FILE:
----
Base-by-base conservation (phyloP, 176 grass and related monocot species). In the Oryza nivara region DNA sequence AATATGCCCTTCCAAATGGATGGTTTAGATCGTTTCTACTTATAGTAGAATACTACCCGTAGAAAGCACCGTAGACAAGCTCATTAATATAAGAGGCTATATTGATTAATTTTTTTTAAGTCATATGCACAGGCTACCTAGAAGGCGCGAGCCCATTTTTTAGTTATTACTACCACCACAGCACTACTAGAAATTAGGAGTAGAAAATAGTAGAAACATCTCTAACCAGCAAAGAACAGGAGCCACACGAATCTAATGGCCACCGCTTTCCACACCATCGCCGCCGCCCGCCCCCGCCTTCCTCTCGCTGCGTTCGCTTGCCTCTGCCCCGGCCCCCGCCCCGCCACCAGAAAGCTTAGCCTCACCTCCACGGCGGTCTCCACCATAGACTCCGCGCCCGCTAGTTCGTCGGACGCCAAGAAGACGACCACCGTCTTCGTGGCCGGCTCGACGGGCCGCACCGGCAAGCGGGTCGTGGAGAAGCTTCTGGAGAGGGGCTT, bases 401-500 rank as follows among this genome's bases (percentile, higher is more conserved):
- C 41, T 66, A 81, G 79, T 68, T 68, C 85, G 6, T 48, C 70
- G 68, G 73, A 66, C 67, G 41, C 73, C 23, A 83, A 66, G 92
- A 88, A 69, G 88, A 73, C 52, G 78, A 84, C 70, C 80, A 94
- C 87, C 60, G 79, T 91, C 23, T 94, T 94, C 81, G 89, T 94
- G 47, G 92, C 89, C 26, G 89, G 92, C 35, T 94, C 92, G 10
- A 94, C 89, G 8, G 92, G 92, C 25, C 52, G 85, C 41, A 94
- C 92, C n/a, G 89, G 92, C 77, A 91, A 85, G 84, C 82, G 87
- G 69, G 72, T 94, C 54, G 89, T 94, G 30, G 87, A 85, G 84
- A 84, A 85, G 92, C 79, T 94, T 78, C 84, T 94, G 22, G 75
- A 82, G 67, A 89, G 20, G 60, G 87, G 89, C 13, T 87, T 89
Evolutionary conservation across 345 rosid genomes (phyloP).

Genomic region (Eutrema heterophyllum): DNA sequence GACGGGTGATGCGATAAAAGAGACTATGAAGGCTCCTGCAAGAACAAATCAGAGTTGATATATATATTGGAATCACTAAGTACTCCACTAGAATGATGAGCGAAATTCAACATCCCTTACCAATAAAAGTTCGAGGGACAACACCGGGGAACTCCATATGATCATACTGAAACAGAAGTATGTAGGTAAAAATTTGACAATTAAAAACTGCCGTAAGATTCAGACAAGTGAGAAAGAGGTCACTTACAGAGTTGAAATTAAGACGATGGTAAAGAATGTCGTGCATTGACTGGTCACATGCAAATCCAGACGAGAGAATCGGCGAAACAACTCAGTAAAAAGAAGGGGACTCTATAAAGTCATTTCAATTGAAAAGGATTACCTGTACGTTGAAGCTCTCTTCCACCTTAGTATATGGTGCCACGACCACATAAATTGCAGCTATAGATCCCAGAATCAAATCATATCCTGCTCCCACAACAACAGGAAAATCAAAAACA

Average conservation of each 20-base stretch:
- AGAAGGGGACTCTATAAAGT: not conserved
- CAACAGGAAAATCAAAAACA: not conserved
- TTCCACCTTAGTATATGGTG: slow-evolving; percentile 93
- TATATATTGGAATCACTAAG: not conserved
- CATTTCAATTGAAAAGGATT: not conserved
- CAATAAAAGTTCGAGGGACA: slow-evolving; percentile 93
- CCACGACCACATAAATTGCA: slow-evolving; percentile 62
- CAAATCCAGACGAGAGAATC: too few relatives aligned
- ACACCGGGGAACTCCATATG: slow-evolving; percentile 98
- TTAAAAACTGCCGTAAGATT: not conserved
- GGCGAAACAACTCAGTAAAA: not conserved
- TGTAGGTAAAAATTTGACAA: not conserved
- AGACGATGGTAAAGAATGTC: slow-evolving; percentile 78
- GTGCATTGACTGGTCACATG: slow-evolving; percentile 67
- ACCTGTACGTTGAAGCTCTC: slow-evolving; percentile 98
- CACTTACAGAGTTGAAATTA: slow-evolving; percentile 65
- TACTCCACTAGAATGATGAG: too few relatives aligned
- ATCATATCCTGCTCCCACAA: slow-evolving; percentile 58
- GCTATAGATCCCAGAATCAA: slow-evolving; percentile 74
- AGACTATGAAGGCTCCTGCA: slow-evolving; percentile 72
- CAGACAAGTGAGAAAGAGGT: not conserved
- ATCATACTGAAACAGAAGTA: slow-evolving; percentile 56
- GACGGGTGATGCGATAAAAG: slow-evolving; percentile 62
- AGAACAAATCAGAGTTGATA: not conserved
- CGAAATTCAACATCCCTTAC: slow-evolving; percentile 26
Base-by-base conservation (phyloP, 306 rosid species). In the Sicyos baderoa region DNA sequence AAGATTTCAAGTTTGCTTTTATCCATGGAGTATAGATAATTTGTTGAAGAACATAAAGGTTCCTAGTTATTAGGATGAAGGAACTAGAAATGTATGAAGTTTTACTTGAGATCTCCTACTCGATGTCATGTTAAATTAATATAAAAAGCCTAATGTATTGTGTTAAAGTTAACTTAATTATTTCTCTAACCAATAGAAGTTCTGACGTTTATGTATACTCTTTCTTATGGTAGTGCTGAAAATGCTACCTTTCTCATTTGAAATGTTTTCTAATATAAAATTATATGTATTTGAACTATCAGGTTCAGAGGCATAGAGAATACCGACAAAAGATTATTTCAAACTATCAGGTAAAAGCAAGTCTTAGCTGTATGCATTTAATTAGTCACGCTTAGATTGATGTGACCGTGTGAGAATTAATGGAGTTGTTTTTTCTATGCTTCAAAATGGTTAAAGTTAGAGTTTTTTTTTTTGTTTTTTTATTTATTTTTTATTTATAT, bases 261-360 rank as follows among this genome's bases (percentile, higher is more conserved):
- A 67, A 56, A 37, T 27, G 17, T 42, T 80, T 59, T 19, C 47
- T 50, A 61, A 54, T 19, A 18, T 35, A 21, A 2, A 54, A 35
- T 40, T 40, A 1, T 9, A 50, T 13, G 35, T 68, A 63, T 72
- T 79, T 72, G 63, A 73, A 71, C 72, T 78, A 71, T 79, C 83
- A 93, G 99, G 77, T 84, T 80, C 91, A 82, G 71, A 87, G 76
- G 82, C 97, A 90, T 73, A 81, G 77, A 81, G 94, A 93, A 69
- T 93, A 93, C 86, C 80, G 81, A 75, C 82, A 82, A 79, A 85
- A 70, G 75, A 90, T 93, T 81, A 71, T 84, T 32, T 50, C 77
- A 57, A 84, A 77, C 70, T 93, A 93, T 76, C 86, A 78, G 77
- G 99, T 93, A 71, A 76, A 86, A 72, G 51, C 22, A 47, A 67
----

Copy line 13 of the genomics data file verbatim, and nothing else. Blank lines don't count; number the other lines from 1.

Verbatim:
Genomic region (Eutrema heterophyllum): DNA sequence GACGGGTGATGCGATAAAAGAGACTATGAAGGCTCCTGCAAGAACAAATCAGAGTTGATATATATATTGGAATCACTAAGTACTCCACTAGAATGATGAGCGAAATTCAACATCCCTTACCAATAAAAGTTCGAGGGACAACACCGGGGAACTCCATATGATCATACTGAAACAGAAGTATGTAGGTAAAAATTTGACAATTAAAAACTGCCGTAAGATTCAGACAAGTGAGAAAGAGGTCACTTACAGAGTTGAAATTAAGACGATGGTAAAGAATGTCGTGCATTGACTGGTCACATGCAAATCCAGACGAGAGAATCGGCGAAACAACTCAGTAAAAAGAAGGGGACTCTATAAAGTCATTTCAATTGAAAAGGATTACCTGTACGTTGAAGCTCTCTTCCACCTTAGTATATGGTGCCACGACCACATAAATTGCAGCTATAGATCCCAGAATCAAATCATATCCTGCTCCCACAACAACAGGAAAATCAAAAACA